Nature & Walks
Loch Awe, with Ben Cruachan at the head of the loch, is 25 miles long and the longest fresh water loch in Scotland.
It’s shores are fringed with conifer forests, oak and birch woodlands, and the grazing fields and hills on each farm providing a varied habitat in which wildlife thrives.
- red squirrels
- red deer
- roe deer
- pine marten
- golden eagle
- grouse (red and black)
- common sandpiper
- swallows (summer)
- woodcock (winter)
Fishing & Boat Hire on Loch Awe
Boats can be hired from Loch Awe Boats or Lochside Marine giving you freedom to explore the loch and spend time with the nature and wildlife of Loch Awe. Fishing on Loch Awe is by permit and these are available here at Blarghour or from Loch Awe Boats.
Nature & Wildlife Tours
The chance to see wildlife such as white tailed eagle, golden eagle, seals, porpoises, otters, puffins and many sea birds can often be combined on a boat tour with a visit to natural wonders such as:
- Corryvreckan Whirlpool: Sealife Adventures from Seil Island or Craignish Cruises based in Ardfern
- Fingals Cave: Turus Mara and Staffa Tours on the island of Mull combine Fingals Cave and the Treshnish Isles, where puffins come onshore to nest (May – July) as do 6,000 guillemot, razorbill, kittiwake, fulmar, shag and skua.
Iona Abbey & Fingal’s Cave: Staffa Tours (possibility to see puffins on Staffa with a quick visit to Fingals Cave).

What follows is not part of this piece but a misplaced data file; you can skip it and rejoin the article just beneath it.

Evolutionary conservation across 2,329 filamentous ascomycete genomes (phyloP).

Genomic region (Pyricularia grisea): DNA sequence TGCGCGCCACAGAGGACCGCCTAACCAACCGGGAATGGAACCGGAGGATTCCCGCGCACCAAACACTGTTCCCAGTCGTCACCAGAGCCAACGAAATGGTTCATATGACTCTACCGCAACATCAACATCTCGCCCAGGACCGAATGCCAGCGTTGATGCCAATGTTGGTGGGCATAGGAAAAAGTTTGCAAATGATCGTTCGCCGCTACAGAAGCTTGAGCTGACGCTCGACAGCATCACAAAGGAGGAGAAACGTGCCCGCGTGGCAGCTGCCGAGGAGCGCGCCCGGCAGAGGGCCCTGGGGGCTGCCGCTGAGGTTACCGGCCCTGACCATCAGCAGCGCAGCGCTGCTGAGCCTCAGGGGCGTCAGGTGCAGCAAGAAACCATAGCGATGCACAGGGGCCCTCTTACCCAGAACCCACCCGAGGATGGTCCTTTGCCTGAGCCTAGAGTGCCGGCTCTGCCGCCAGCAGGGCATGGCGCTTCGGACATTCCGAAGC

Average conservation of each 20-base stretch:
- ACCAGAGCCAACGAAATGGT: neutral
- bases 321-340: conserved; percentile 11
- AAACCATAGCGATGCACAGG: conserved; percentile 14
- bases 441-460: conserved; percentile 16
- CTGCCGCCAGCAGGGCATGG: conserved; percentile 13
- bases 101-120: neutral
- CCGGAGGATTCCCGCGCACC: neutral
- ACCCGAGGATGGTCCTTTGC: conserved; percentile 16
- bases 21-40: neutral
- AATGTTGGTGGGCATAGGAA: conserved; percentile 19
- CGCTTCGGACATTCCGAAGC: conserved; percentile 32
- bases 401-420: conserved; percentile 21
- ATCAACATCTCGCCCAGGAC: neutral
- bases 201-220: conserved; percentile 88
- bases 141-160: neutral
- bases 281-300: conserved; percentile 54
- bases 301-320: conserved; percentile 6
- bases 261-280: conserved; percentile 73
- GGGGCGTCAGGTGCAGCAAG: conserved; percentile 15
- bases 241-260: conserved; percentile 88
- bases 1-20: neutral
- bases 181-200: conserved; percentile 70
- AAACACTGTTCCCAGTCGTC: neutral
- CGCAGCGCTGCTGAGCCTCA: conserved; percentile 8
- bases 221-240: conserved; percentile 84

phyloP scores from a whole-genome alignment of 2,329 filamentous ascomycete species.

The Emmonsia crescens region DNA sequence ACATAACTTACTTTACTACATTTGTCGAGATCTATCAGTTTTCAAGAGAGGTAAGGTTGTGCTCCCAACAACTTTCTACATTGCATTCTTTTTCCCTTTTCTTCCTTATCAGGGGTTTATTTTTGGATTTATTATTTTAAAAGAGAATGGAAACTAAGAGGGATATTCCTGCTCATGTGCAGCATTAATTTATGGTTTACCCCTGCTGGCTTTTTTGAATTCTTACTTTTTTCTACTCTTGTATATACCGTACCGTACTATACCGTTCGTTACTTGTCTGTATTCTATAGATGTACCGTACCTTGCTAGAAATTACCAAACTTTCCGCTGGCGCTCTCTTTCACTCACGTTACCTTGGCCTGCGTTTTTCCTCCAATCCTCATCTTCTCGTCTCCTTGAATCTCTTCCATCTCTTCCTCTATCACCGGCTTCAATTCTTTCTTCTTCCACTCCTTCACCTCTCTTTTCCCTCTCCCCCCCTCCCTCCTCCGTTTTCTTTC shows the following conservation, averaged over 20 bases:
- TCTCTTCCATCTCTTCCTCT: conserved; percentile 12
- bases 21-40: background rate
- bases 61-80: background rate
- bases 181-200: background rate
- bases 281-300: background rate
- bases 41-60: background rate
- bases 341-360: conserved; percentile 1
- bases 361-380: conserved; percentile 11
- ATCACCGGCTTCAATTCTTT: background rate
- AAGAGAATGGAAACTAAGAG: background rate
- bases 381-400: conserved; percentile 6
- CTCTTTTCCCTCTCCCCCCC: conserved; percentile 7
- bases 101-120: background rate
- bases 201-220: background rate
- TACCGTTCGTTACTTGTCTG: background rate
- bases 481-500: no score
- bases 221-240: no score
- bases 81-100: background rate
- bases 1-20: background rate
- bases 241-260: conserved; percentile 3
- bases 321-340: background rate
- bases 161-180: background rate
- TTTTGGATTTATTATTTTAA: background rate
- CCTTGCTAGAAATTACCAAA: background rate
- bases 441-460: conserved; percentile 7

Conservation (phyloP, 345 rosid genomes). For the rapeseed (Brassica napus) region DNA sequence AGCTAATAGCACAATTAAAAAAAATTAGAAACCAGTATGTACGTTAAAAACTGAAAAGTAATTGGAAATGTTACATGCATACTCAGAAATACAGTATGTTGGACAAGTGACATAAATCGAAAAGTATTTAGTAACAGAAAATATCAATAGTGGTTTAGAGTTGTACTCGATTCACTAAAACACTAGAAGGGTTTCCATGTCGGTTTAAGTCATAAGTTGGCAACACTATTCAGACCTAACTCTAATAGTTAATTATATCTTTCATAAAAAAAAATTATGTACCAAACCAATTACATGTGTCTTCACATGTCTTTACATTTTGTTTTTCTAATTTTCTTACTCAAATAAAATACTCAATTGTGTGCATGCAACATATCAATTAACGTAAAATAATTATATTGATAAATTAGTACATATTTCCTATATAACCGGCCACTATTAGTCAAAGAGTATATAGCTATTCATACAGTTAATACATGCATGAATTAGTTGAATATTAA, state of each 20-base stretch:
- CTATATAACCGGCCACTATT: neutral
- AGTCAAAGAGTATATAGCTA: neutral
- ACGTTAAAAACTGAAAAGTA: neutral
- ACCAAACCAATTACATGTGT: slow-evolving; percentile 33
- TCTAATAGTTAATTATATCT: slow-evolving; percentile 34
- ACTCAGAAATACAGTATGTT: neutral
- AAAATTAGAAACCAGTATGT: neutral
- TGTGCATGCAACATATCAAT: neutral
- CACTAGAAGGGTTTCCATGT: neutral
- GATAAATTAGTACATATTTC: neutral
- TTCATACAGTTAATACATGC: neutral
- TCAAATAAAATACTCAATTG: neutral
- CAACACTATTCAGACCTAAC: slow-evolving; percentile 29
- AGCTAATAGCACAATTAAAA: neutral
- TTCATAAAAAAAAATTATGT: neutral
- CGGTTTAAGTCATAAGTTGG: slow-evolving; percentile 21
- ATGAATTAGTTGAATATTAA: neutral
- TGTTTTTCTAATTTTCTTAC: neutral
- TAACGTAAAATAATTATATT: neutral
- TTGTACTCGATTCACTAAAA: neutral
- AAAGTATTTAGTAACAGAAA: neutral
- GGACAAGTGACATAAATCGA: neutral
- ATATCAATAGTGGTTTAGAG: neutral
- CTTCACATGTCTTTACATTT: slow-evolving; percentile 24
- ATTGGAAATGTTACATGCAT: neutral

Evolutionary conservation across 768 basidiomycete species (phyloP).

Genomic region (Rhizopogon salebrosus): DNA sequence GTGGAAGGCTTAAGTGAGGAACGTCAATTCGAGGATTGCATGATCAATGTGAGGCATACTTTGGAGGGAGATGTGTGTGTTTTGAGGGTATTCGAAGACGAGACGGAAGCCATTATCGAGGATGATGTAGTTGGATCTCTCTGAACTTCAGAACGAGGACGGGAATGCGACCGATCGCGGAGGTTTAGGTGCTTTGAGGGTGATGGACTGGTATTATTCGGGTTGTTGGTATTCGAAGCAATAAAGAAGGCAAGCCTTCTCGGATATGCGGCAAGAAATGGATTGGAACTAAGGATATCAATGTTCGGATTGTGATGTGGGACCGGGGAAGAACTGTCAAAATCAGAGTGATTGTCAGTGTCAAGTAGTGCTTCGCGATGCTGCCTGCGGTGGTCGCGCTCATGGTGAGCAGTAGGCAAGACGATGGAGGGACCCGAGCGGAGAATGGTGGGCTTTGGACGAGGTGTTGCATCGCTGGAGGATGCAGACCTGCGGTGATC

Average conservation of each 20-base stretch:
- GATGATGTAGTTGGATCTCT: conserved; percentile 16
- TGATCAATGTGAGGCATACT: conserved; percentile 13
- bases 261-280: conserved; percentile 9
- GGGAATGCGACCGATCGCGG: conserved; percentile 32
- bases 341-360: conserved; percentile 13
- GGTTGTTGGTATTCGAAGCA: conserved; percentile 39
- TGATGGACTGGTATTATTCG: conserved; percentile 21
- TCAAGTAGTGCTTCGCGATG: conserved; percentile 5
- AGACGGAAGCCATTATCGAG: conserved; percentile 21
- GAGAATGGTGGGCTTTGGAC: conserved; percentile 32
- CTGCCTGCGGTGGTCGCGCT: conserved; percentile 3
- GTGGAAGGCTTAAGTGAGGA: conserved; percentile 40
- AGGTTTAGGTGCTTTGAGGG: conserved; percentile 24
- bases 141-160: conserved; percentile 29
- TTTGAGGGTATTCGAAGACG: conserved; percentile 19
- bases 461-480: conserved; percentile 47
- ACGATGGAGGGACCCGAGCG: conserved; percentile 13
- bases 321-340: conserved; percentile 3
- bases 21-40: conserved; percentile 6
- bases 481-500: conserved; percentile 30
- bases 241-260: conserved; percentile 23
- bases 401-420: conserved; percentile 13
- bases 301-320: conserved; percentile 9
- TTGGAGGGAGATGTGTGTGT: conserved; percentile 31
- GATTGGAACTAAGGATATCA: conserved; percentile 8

Seal colonies: short trips from Oban Harbour to seal colonies nearby.
Nature Reserves & Wild Land
The Eurasian Beaver, first introduced on a trial basis in 2008, was formally recognised as a native species in 2016, so the Beavers of Knapdale are staying.
Glen Etive is a remote area of ‘Wild Land’ accessed via a single-track road where red deer and golden eagles thrive in the solitude of the glen.
With hills, islands, the marked trails in Mid-Argyll’s Forests, the tow path along Crinan Canal, the towns of Oban, Inveraray and Lochgilphead, gardens of Argyll and the chambered cairns, standing stones and ancient rock art along Kilmartin Glen, there are plenty of interesting walks and places to explore on foot while on holiday in Argyll.
If the challenge for the holiday is to ‘bag’ a munro (a Scottish mountain over 3000ft) there is Ben Cruachan at the head of Loch Awe.
The circular route on the island of Kererra, just off Oban, will take you past Gylen Castle and the Garden Tearoom.
Walks of all standards are well described on the Walk Highlands website.
Bicycles can be hired from Crinan Cycles in Lochgilphead for cycling the Crinan Canal, Oban Cycles for exploring Kererra and Sunnybrae Caravan Park on the island of Luing.
If you bring your own bikes there are plenty of forest tracks and quiet roads to explore.
For a mountain biking challenge, the Fire Tower trail near Lochgilphead and the graded tracks provided for all abilities at Aonach Mhor on the Nevis Range near Fort William, with bikes for hire at the bottom of the gondola.
For ‘wild swimming’ Loch Awe is on your doorstep, but best to speak to a local before venturing into the loch for the first time.
The azaleas and rhododendrons in the National Trust for Scotland gardens at Crarae and Arduaine are well worth a wander round as is Benmore Botanical Garden near Dunoon.
Respect the Environment
Leave nothing but footprints, take nothing but photographs, kill nothing but time.